Adoption of web-based group decision support systems: Conditions

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While organizations have massively adopted enterprise information systems to support business processes, business meetings in which key decisions are made about products, services and processes are usually held without much support of information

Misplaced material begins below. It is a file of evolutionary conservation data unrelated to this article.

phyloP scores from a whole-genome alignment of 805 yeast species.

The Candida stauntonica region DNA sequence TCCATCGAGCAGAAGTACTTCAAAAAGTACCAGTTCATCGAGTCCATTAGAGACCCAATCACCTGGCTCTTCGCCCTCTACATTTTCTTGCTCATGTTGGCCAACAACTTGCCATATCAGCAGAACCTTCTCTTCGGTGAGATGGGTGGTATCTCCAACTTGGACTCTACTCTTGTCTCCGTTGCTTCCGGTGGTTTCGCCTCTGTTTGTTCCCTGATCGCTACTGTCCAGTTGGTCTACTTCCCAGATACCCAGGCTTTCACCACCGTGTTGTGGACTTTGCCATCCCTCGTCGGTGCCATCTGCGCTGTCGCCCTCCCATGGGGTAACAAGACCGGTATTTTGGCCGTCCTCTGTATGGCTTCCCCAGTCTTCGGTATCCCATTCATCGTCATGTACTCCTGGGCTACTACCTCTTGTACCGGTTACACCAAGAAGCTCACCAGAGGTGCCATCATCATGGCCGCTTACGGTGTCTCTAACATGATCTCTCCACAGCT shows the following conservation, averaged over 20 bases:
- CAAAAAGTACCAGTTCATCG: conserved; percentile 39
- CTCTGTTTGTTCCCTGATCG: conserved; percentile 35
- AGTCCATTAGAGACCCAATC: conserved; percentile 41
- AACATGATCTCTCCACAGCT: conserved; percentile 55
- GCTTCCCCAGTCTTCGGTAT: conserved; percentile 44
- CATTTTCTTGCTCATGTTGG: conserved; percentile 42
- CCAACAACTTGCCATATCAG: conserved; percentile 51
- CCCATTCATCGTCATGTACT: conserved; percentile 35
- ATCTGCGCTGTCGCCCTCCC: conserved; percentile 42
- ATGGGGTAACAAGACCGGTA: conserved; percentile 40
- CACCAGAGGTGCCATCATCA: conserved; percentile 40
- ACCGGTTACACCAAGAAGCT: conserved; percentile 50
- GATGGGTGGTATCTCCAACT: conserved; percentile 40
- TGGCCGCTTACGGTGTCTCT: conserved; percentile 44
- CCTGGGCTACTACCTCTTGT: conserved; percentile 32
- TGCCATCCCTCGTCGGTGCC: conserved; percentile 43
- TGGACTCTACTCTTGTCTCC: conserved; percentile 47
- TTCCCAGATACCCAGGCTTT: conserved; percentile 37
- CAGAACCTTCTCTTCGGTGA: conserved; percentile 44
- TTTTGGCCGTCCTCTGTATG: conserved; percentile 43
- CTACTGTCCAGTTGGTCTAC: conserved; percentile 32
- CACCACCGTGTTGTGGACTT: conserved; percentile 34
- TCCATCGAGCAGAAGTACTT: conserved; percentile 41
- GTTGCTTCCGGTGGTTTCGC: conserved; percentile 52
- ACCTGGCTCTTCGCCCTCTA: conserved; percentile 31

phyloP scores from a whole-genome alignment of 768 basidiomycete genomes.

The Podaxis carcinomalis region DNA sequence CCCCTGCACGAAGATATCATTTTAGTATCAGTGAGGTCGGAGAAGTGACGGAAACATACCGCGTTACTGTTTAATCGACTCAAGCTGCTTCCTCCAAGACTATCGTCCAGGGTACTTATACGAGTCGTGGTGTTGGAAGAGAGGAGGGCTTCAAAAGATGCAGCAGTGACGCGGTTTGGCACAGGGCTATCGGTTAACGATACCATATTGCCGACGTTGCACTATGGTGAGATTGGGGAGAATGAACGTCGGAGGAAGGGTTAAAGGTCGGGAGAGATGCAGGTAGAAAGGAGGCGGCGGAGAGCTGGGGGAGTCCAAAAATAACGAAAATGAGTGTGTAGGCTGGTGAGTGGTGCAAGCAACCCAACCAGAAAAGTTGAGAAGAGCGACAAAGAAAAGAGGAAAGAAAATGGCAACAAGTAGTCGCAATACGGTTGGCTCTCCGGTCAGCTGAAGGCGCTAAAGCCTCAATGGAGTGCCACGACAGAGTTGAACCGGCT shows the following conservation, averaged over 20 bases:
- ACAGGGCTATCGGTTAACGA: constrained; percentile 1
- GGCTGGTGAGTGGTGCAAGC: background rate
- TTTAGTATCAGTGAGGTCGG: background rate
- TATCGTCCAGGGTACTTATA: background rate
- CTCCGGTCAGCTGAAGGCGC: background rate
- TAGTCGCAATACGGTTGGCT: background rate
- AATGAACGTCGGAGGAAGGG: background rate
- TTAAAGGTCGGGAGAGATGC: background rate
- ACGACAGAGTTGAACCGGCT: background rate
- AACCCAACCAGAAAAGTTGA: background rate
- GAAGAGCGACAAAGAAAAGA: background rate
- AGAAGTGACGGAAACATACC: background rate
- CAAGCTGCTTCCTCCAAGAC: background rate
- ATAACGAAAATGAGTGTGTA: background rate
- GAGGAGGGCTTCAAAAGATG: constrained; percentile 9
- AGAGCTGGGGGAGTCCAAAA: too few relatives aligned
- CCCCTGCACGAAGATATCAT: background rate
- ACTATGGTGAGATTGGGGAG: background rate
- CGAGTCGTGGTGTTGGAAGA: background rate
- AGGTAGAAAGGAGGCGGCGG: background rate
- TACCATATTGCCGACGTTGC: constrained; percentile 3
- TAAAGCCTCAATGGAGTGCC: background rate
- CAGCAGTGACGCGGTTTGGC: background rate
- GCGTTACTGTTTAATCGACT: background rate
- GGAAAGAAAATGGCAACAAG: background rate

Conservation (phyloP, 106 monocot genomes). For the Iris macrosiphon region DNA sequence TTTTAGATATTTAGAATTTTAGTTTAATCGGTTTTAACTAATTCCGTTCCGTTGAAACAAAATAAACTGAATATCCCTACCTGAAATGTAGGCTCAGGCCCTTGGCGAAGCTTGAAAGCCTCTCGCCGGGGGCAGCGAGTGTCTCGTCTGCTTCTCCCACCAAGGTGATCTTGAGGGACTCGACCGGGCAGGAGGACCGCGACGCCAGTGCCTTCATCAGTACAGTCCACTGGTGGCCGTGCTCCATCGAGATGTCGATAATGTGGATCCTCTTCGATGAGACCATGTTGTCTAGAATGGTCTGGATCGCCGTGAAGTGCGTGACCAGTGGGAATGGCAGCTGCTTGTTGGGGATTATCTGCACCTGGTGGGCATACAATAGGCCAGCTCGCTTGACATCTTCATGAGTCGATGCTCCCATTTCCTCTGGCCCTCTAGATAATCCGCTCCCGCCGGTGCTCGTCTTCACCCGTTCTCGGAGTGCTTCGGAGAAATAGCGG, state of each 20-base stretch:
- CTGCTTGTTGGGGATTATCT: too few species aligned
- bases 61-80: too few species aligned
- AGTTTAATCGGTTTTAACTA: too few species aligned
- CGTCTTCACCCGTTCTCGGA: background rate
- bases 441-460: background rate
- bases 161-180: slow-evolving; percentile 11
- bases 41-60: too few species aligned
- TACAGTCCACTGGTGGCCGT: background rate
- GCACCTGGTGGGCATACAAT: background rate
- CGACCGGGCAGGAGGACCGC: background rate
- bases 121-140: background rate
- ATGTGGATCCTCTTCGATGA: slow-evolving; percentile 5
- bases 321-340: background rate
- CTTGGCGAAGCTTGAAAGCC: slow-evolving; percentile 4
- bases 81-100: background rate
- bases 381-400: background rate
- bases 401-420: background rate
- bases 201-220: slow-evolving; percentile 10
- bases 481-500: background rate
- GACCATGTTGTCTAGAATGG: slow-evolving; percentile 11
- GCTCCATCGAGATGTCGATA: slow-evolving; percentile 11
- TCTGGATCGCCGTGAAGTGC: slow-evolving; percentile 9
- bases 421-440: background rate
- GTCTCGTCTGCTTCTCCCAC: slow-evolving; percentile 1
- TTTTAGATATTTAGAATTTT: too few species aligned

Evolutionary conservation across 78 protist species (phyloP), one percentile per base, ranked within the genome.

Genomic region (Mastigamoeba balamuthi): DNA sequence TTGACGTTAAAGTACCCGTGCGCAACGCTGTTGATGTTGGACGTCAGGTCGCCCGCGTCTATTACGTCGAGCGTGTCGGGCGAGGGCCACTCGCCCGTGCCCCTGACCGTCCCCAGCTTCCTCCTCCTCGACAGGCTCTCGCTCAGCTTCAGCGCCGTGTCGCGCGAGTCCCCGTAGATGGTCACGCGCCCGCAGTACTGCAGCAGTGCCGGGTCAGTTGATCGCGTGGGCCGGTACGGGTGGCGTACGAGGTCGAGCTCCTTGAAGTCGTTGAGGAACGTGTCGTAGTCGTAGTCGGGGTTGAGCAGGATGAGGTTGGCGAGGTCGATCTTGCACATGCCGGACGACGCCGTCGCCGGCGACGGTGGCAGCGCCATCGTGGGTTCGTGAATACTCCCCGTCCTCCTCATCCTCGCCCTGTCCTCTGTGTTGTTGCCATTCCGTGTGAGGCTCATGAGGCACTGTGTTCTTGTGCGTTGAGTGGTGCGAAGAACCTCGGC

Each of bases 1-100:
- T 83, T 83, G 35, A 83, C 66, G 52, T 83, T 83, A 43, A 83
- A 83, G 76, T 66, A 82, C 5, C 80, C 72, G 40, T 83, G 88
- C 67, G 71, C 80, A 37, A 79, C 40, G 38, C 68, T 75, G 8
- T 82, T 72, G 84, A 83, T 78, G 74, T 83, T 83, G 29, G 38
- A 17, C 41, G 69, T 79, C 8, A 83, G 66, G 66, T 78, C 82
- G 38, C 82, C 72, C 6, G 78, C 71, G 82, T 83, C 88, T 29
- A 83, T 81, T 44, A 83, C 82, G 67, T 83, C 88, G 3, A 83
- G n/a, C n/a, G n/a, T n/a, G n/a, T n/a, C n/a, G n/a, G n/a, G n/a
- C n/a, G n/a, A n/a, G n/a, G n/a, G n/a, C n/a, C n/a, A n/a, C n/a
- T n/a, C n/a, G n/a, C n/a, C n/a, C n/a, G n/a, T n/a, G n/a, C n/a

Procedia Technology 16 ( 2014 ) 675 – 683  Available online at ScienceDirect  2212-0173 © 2014 Published by Elsevier Ltd. This is an open access article under the CC BY-NC-ND license ( ).Peer-review under responsibility of the Organizing Committee of CENTERIS 2014.doi: 10.1016/j.protcy.2014.10.016 CENTERIS 2014 - Conference on ENTERprise Information Systems / ProjMAN 2014 - International Conference on Project MANagement / HCIST 2014 - International Conference on Health and Social Care Information Systems and Technologies Adoption of web-based group decision support systems: Conditions for growth Jos van Hillegersberg a *, Sebastiaan Koenen a   a School of Management and Governance, University of Twente, Address, po box 1738 7500 AE Enschede, The Netherlands Abstract While organizations have massively adopted enterprise information systems to support business processes, business meetings in which key decisions are made about products, services and processes are usually held without much support of information systems. This is remarkable as group decision support systems (GDSS) seems very fit for this purpose. They have existed for decades and modern versions benefit of web-based technologies, enabling low cost any-place, any time and device independent meeting support. In this exploratory case research, we study nine organizations in four different adoption categories to learn more about the reasons for the relatively slow adoption of web-based GDSS. Using the Fit-Viability adoption framework we conduct interviews with the organizations that have experience with using GDSS. We conclude that adopting GDSS requires considerable and carefully planned change of processes that are deeply grounded in the organization. Existing meeting routines need to be adapted. Introduction needs to be carefully planned and room for face-to-face meetings and creativity sessions away from the keyboard need to be built in depending on the type of meeting. Not all companies find the cost level affordable. Clear and convincing business cases are lacking. Still the added value is ranked highly and there are frequent and enthusiastic user organizations that may lead the way for others. Their success stories show others how the mitigate the afore mentioned problems. © 2014 The Authors. Published by Elsevier Ltd. Peer-review under responsibility of the Organizing Committees of CENTERIS/ProjMAN/HCIST 2014  Keywords: adoption, implementation, group support systems, collaboration, meeting support systems, GDSS  ; * Corresponding author. Tel.: +31-53-4893912  E-mail address:   © 2014 Published by Elsevier Ltd. This is an open access article under the CC BY-NC-ND license ( ).Peer-review under responsibility of the Organizing Committee of CENTERIS 2014.  676  Jos van Hillegersberg and Sebastiaan Koenen / Procedia Technology 16 ( 2014 ) 675 – 683 1.   Introduction While enterprise information systems have been implemented by virtually all modern businesses, the adoption of automatic support for group decisions has lagged behind. Commonly, information from enterprise systems serves as input to business meetings, but the meeting itself is still held with very limited or no support of information systems. Around the world, on an average day, millions of such meetings are being held. Studies indicate that considerable time is wasted in these meetings, estimating 35% [1] to even over 50% of lost resources [2]. Research into effectiveness of meetings show that employees appreciate meetings with a clear structure and meetings that accomplish something meaningful but do not look forward to meetings that are unstructured, start late and do not lead to results [3]. Group Decision Support Systems (GDSS) seem to address exactly what is needed to have effective meetings, promising to provide structure, effective information exchange, idea generation and organization and support for effective decision making, even if participations cannot be present on-site. So why are most meetings still held without support of a GDSS? Severeal studies have addressed this question and we will review representative and review publications here  briefly. It is important to realize that most of these works deal with earlier generations of GDSS. The current generation of GDSS, by making use of Web based collaboration and Software as a Service concepts, seems to substantially lower the barriers for GDSS adoption. The emergence of these new GDSS are the key motivation for our study. Watson et al. [4] describe a GDSS as a combination of computer, communication and decision support technologies to support problem formulation and solution in group meetings. They define the goal of a GDSS, based on many sources, as to reduce process loss. Process losses are all interactions within the group that slow down the  process of making a decision. These include disorganized activities, dominant members and social pressure. Using a GDSS enables a clear structure in the decision making process. It supports to generate, clarify, organize, reduce and evaluate ideas. The structuring often helps to make the decision making process more efficient and effective and delivers an added value for the organization. Fjermestad and Hiltz [5] evaluated 54 case and field studies and concluded that there are several elements contributing to the successfulness of a GDSS implementation. The use of a facilitator (the session leader), the number of sessions, the amount of training and kind of tasks performed are found important. Still, limited adoption and failures of GDSS use have been reported [6]. The authors find that improperly designed GDSS sessions, technology breakdowns, unskilled participants or facilitators are frequent causes of such failures. Today, more than a decade later, for most professionals it is still exceptional to be part of a meeting that is supported by a GDSS. While the use of Internet, mobile technologies and social media have become commonplace, GDSS remains a rare commodity. Modern GDSS have benefitted from advances in hardware, software and network technologies. They now typically run on various devices using web-browsers as their platform in a Software as a Service (SAAS) delivery model. Sessions and data are stored in the cloud allowing participants to take part in a meeting any place, anytime. New devices such as smart phones and tablets have been massively adopted and allow virtually any knowledge worker to use a GDSS. While there are many, partly free, tools on the web that provide part of the typical GDSS functionality, full featured GDSSs continue to be the domain of a limited set of specialized vendors. A GDSS provides a comprehensive set of functions to support all phases of a meeting. The participants are taken through the inventory stage to the categorizing and prioritizing stage, the so-called funnel model. This ultimately leads to a decision by the group. This paper aims to address the question why still so many meeting are held without a GDSS. More than 30 years after the developments of the early GDSSs, the technology seems mature. Why is the adoption of GDSS by organizations so low? What can organizations the plan to adopt GDSS learn from current experiences? The next section introduces the adoption model we use in this study. Then, we explain our research method, the results from the case studies are shown and conclusions presented. 2.   Adoption models for GDSS Several models can be found in the information systems literature to study the adoption of GDSS. DeLone and McLean view systems, information and service quality as key variables that impact intended use, use and user satisfaction and ultimately net benefits to the organization [7][8]. The Unified Theory of Acceptance and Use of  677  Jos van Hillegersberg and Sebastiaan Koenen / Procedia Technology 16 ( 2014 ) 675 – 683 Technology (UTAUT) combines elements of several theories and researches on the adoption of information systems  by individuals. The UTAUT model makes a distinction between four key constructs for the behavioral intention and use: Performance Expectancy, Effort Expectancy, Social Influence and Facilitating Conditions. Both the expectancies are about the beliefs of the user that use of the software will help him/her in the job and the belief of  being able to use the software without a big effort. Social influence is the degree to which an individual perceives that important others believe he or she should use the new system [9]. The classic Diffusion of Innovations work by Rogers is also relevant to the adoption of GDSS. Rogers defines five stages in the Innovation-Decision Process [10]. In the first stage the individual has been exposed to the innovation, but does not take action to learn more about the innovation. In the next stage he/she starts to get interested and actively seeks for more information. When enough information is gathered, the third stage is entered and the individual decides whether to adopt the innovation or reject it. In the next stage the innovation is used in some way and judged for its usefulness. In the last stage the decision is finalized. Several types of users can be distinguished, each in a certain state of maturity. Figure 1: A Framework for Adopting Social Networking Software for group decision support [11] A recent framework tailored to studying the adoption of the newest generation of collaboration tools (so called Collaboration 2.0) is developed by Turban et al. [11]. They combine elements from several adoption theories and integrate them into a framework to study the adoption of Collaboration 2.0 tools, aimed at group decision making. According to the authors the ease of use of current tools is higher and costs of use are much lower than their  predecessors. Web-based collaboration tools offer more interaction and flexibility. They state that adoption of GDSS  678  Jos van Hillegersberg and Sebastiaan Koenen / Procedia Technology 16 ( 2014 ) 675 – 683 is based on two things: Fit and Viability (Figure 1 ). The Fit component focuses on the firm’s needs, core competencies, structure, value and culture of the organization. The decision making tasks and nature of the group are “checked” against the chosen tool, in our case a GDSS. The Viability part consists of three elements; First, the f inancial element, where costs for maintenance, training and acquisition have to be compared to the value of the tool for the organization. Second, the IT infrastructure is an important element. This involves all infrastructures necessary for running the software, for example, server configurations and security upgrades. In case of a GDSS there is an option of using the supplier’s servers for hosting the session. This considerably lowers th e requirements for infrastructure. Third, viability to the organization is a relevant element. The users need to see the benefits of the software for their tasks. The fit can occur, but it has to be acknowledged and be observable and measurable. 3.   Research method In this research the Fit-Viability theory discussed in the previous section is used. It is very suitable for this research as it lists a wide range of explanatory factors so that the cause of adoption or non-adoption can be explored taking a broad viewpoint. Moreover, it is explicitly designed for studying the adoption of collaboration 2.0 tools, a category to which modern GDSS belong. In order to reveal the reasons for not adopting GDSS on a larger scale, we conduct a number of case studies using the following steps. First, criteria for participating companies were set for each of four groups. The first group is the group of frequent GDSS users. The second group are non-frequent users. These users are seeing the benefits of using a GDSS, but are not using it very often. The third group acquired a GDSS, but stopped using it. The final group had a demo session with a GDSS, but decided not to buy one. An interview guide was created consisting of a protocol and semi-structured questions. Next, companies in each of the four groups were invited to participate in the research, interviews were held and analyzed. To make sure the research would not only show the flaws in a certain GDSS, the users of two different GDSS systems were interviewed: Spilter and Group Support. These two companies are responsible for about 90% of the Dutch GDSS-market. An adopting organization was interviewed from each group and for each of the two GDSSs. There are thus two results in each category of organizations. In the low adoption group, three organizations were interviewed, which brings the total to nine case companies. The first step of the research was to select case companies. It was decided to invite companies from various industry sectors. GDSS vendors Spilter and GroupSupport each provided a sample group. The first part of the interview was aimed at gathering knowledge about the interviewee. The following questions were included:    What is your function and what tasks are you performing?    What experience do you have in using GDSS?    In what kind of meeting are you using the GDSS and what role and rank do the participants have (e.g.  board member, manager or operator)?    How did you get interested in GDSS? (non-user question)    What did the decision process to acquire a GDSS look like? (current and ex-user question)  Next, the Fit between the task and tool was discussed: What are the benefits of using a GDSS and where does the tool not fit to the task? Also, the perceived value of the tool was addressed. Does the tool accelerate the decision making process and is the quality of the decisions better using a GDSS? Next, the Viability part of the Fit-Viability model was discussed. First, the financial cost-benefit analysis is assessed. Then, the organizational readiness is reviewed, possible IT problems were identified and the implementation process was discussed: The non-users were asked why they decided not to purchase a GDSS? The ex-users were asked why they decided to stop using the system. At the end of both the Fit and Viability part, a series of propositions was discussed with the interviewee to verify the answers. The interviewee was asked to rate each proposition from 1 to 5. The interviews were conducted and analyzed from the end of 2012 to early 2013.  679  Jos van Hillegersberg and Sebastiaan Koenen / Procedia Technology 16 ( 2014 ) 675 – 683 4.   Results This section summarizes the results of the interviews. Each summary starts with a short description of the  participant and his/her working environment. Then the outcome of the interview is presented. 4.1 Frequent users Participant1 is employed at a large consultancy firm. Her first experience with the system was while working on an assignment as a consultant. The business now provides about 35 sessions per year. Roughly four kinds of sessions can be distinguished: creative sessions, strategic sessions, risk assessment and “create order”. These sessions are mainly attended by highly ranked managers discussing tough issues. In this situation the use of a GDSS  provides several benefits. The system very clearly shows what has been discussed and shows those subjects which need furth er discussion. “Accelerate where possible, to decelerate where you have to”. This leads to better consensus, which leads to more support towards the outcome of the session. But there are some concerns. During the session the role of the facilitator is crucial. The facilitator has to decide what the desired outcome is and what questions need to be asked to gather them. This leads to a more carefully prepared meeting and better outcome. It is also important to realize that the tool is not the only option in the world. Sometimes it is better to take another approach to solve the issue. This is something the facilitator has to assess. During the session it is important that the facilitator makes sure everyone goes along with the session. The suggestion that maybe key positions in the organization might be occupied by the kind of managers that need the traditional model is denied instantly. If the manager wouldn’t want to know the opinion of his employees, there wouldn’t be a session. There are some other causes that lead to resistance. The use of new technology always makes people anxious. Also the use of a computer or tablet can be distracting and the transition from a verbal discussion to electronic voting can be a bit unnatural sometimes. Looking at the costs there are license costs, write-off on the used hardware and the costs for the facilitator and the coordination. These costs are compensated by several benefits. Use of this tool allows for more  branding and it even brings new customers to the company. This advantage is largest in cases where many stakeholders are involved. “It is a nice and effective way of meeting”. Participant2 is also working for a consultancy firm. He has a lot of experience in the use of GDSS. His first experience with a GDSS was during his study at Delft University. As a student assistant he was responsible for the technical support of the session. Later on he became a facilitator and did lots of research on the success and quality measuring of GDSS sessions. Nowadays he is working as a consultant and also as the project manager for the GDSS. In this role he tries to “sell” the GDSS to his colleagues and get them ready for taking the tool to their clients. The system is used two to three times per month. Use of the system really speeds up the decision process. He finds that the easier voting and possibility to work simultaneously really speed up the process. But the biggest advantage is that use of the system forces you to prepare the session more extensively. Participants in the sessions like the fact that the session enforces a certain structure which is clear from the beginning. This does not mean that everything has to be done in the system. There still has to be a human contact, the system is just an aid in getting to the desired out come. “I always try to make a 50 -50 diversion between using the system and discussion. Otherwise  people could just have stayed at home.” According to the participant this is one of the major problems for the system. People think that use of the system eliminates all contact during a meeting, but in a properly organized meeting this is surely not the case. Besides this there are some other issues. Use of technology in general scares  people, so it is hard to build any trust in the system. If a person has one bad experience using the system, all trust is gone and can hardly be restored. But most of all it is hard to accomplish the needed mind shift. People have been working in a certain way for a long time and changing this is really hard. Preparation takes more time and some specific process skills are required. The facilitator has to sense the group and lead them through the process. This scares away people. Within the company two portable sets are used to host sessions. This gives two additional obstacles: transportation costs and the need for a second person to do technical support.